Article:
Arduino Bobbin Winding Machine Is Freaky Fast

One of the worst things about sewing is finding out that your bobbin — that’s the smaller spool that works together with the needle and the larger spool to make a complete stitch — ran out of thread several stitches ago. If you’re lucky, the machine has a viewing window on the bobbin so you can easily tell when it’s getting dangerously close to running out, but many machines (ours included) must be taken halfway apart and the bobbin removed before it can be checked.

Having spare bobbins ready to go is definitely the answer. We would venture to guess that most (if not all) machines have a built-in bobbin winder, but using them involves de-threading the machine and setting it up to wind bobbins instead of sew. If you have a whole lot of sewing to do and can afford it, an automatic bobbin winder is a godsend. If you’re [Mr. Innovative], you build one yourself out of acrylic, aluminium, and Arduinos.

Here’s how it works: load up the clever little acrylic slide with up to twelve empty bobbins, then dial in the speed percentage and press the start button. The bobbins load one at a time onto a drill chuck that’s on the output shaft of a beefy 775 DC motor. The motor spins ridiculously fast, loading up the bobbin in a few seconds. Then the bobbin falls down a ramp and into a rack, and the thread is severed by a piece of nichrome wire.

An important part of winding bobbins is making sure the thread stays in place at the start of the wind. We love the way [Mr. Innovative] handled this part of the problem — a little foam doughnut around a bearing holds the thread in place just long enough to get the winding started. The schematic, BOM, and CAD files are available if you’d like to make one of these amazing machines for yourself. In the meantime, check out the demo/build video after the break.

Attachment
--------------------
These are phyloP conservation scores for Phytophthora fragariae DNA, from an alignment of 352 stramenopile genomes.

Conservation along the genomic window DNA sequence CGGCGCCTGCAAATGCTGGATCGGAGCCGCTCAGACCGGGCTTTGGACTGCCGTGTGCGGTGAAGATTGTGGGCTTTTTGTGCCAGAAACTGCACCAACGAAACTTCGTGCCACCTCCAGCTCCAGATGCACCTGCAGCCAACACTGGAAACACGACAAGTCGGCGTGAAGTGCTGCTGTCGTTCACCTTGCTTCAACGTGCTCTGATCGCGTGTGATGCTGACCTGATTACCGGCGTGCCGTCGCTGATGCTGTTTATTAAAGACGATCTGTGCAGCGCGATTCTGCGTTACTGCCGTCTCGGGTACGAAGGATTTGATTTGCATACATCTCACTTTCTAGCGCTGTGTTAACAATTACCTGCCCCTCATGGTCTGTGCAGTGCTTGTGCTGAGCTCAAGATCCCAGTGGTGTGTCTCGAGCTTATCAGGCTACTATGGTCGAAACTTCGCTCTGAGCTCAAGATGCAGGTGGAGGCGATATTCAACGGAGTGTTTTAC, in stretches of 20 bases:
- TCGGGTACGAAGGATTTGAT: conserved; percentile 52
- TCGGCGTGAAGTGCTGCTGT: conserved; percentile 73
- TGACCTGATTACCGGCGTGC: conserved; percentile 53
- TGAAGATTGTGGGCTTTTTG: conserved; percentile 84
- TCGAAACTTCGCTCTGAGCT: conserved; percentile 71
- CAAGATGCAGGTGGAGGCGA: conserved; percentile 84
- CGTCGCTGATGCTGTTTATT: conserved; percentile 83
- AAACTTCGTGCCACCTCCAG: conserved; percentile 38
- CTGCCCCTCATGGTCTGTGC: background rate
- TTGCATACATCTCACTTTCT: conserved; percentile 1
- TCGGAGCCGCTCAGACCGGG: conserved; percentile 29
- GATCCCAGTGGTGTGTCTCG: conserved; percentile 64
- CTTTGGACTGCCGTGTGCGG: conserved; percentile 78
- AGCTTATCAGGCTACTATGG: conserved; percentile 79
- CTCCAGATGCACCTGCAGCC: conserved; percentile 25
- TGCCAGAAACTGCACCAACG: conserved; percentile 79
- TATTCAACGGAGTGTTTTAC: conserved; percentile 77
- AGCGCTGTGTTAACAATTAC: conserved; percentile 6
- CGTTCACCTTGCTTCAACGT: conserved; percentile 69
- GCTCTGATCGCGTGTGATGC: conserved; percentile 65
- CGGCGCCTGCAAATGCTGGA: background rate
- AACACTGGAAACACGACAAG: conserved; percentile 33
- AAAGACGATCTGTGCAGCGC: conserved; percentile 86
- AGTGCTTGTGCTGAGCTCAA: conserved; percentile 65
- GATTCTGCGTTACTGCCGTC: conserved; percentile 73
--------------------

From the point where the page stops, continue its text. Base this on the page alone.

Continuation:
Still not convinced that sewing is cool enough to learn? Our own [Jenny List] may be able to convert you. If that doesn’t get you, you might like to know that some sewing machines are hackable — this old girl has a second life as a computerized embroidery machine. If those don’t do it, consider that sewing machines can give you a second life, too.

Thanks for the tip, [Baldpower]!

16 thoughts on “Arduino Bobbin Winding Machine Is Freaky Fast

  1. Time for a kickstarter, I think.
    A number of home quilters/embroidery people might want to have one.

    But, I wonder if the “tail” of the thread, the part that is usually threaded through a hole in the bottom to hold it in place, on bobbins wound in this manner would cause snags or other problems in the sewing machine.

    1. Its basically the same method Mum and Nan’s sewing machines use to wind – supposed to feed the thread through one of those side holes to get it started not just clamp it, but it works out the same. As long as you trim the excess away neatly you will be fine.

    2. I wondered the same thing about the tail. It’s pretty long. Though, cutting it off wouldn’t require monumental effort. I don’t know how closely, if at all, the tail is trimmed with a conventionally wound bobbin.

      I also wonder, without the thread passed through the hole in the bobbin, how many wraps will hold on around the core of the bobbin before it gets all loose and sloppy while nearing the end of the bobbin. If it slips on the core, that would seriously mess with the tension of the bobbin thread and make poor stitches, if not snarls and snags (“birds nest” I believe is the sewing lingo).